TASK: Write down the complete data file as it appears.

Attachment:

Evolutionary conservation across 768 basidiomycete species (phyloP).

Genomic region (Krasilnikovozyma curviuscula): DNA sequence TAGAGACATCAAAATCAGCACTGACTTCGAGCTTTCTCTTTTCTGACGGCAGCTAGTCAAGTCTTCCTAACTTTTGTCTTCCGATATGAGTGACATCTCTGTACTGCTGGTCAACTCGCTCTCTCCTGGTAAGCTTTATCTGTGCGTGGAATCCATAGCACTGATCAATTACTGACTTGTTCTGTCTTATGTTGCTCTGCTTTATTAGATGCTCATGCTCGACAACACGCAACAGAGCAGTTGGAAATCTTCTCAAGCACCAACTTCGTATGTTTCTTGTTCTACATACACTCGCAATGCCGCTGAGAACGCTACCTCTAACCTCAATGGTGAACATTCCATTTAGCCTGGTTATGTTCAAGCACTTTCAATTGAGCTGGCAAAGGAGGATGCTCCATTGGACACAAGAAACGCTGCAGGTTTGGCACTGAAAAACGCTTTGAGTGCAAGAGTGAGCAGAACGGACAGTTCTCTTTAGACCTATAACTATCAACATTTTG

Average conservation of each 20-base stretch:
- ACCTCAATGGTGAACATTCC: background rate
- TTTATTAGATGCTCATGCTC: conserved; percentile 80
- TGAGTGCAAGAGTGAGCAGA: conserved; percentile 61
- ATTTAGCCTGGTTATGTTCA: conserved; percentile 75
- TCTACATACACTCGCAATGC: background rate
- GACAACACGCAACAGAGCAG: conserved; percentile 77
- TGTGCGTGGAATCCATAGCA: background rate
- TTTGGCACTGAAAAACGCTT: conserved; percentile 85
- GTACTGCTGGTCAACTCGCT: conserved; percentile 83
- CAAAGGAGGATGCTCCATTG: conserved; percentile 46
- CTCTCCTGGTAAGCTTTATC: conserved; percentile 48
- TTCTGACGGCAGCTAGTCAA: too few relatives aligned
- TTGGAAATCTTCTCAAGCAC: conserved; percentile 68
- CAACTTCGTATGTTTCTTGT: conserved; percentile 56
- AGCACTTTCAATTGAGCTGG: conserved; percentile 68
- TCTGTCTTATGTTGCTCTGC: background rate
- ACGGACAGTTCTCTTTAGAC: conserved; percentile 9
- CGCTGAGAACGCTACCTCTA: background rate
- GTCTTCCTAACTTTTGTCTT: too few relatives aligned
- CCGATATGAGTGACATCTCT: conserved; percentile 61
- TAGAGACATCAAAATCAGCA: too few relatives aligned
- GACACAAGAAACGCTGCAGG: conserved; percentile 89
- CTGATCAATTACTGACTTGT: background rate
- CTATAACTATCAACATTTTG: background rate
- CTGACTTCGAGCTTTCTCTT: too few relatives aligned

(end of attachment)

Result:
Evolutionary conservation across 768 basidiomycete species (phyloP).

Genomic region (Krasilnikovozyma curviuscula): DNA sequence TAGAGACATCAAAATCAGCACTGACTTCGAGCTTTCTCTTTTCTGACGGCAGCTAGTCAAGTCTTCCTAACTTTTGTCTTCCGATATGAGTGACATCTCTGTACTGCTGGTCAACTCGCTCTCTCCTGGTAAGCTTTATCTGTGCGTGGAATCCATAGCACTGATCAATTACTGACTTGTTCTGTCTTATGTTGCTCTGCTTTATTAGATGCTCATGCTCGACAACACGCAACAGAGCAGTTGGAAATCTTCTCAAGCACCAACTTCGTATGTTTCTTGTTCTACATACACTCGCAATGCCGCTGAGAACGCTACCTCTAACCTCAATGGTGAACATTCCATTTAGCCTGGTTATGTTCAAGCACTTTCAATTGAGCTGGCAAAGGAGGATGCTCCATTGGACACAAGAAACGCTGCAGGTTTGGCACTGAAAAACGCTTTGAGTGCAAGAGTGAGCAGAACGGACAGTTCTCTTTAGACCTATAACTATCAACATTTTG

Average conservation of each 20-base stretch:
- ACCTCAATGGTGAACATTCC: background rate
- TTTATTAGATGCTCATGCTC: conserved; percentile 80
- TGAGTGCAAGAGTGAGCAGA: conserved; percentile 61
- ATTTAGCCTGGTTATGTTCA: conserved; percentile 75
- TCTACATACACTCGCAATGC: background rate
- GACAACACGCAACAGAGCAG: conserved; percentile 77
- TGTGCGTGGAATCCATAGCA: background rate
- TTTGGCACTGAAAAACGCTT: conserved; percentile 85
- GTACTGCTGGTCAACTCGCT: conserved; percentile 83
- CAAAGGAGGATGCTCCATTG: conserved; percentile 46
- CTCTCCTGGTAAGCTTTATC: conserved; percentile 48
- TTCTGACGGCAGCTAGTCAA: too few relatives aligned
- TTGGAAATCTTCTCAAGCAC: conserved; percentile 68
- CAACTTCGTATGTTTCTTGT: conserved; percentile 56
- AGCACTTTCAATTGAGCTGG: conserved; percentile 68
- TCTGTCTTATGTTGCTCTGC: background rate
- ACGGACAGTTCTCTTTAGAC: conserved; percentile 9
- CGCTGAGAACGCTACCTCTA: background rate
- GTCTTCCTAACTTTTGTCTT: too few relatives aligned
- CCGATATGAGTGACATCTCT: conserved; percentile 61
- TAGAGACATCAAAATCAGCA: too few relatives aligned
- GACACAAGAAACGCTGCAGG: conserved; percentile 89
- CTGATCAATTACTGACTTGT: background rate
- CTATAACTATCAACATTTTG: background rate
- CTGACTTCGAGCTTTCTCTT: too few relatives aligned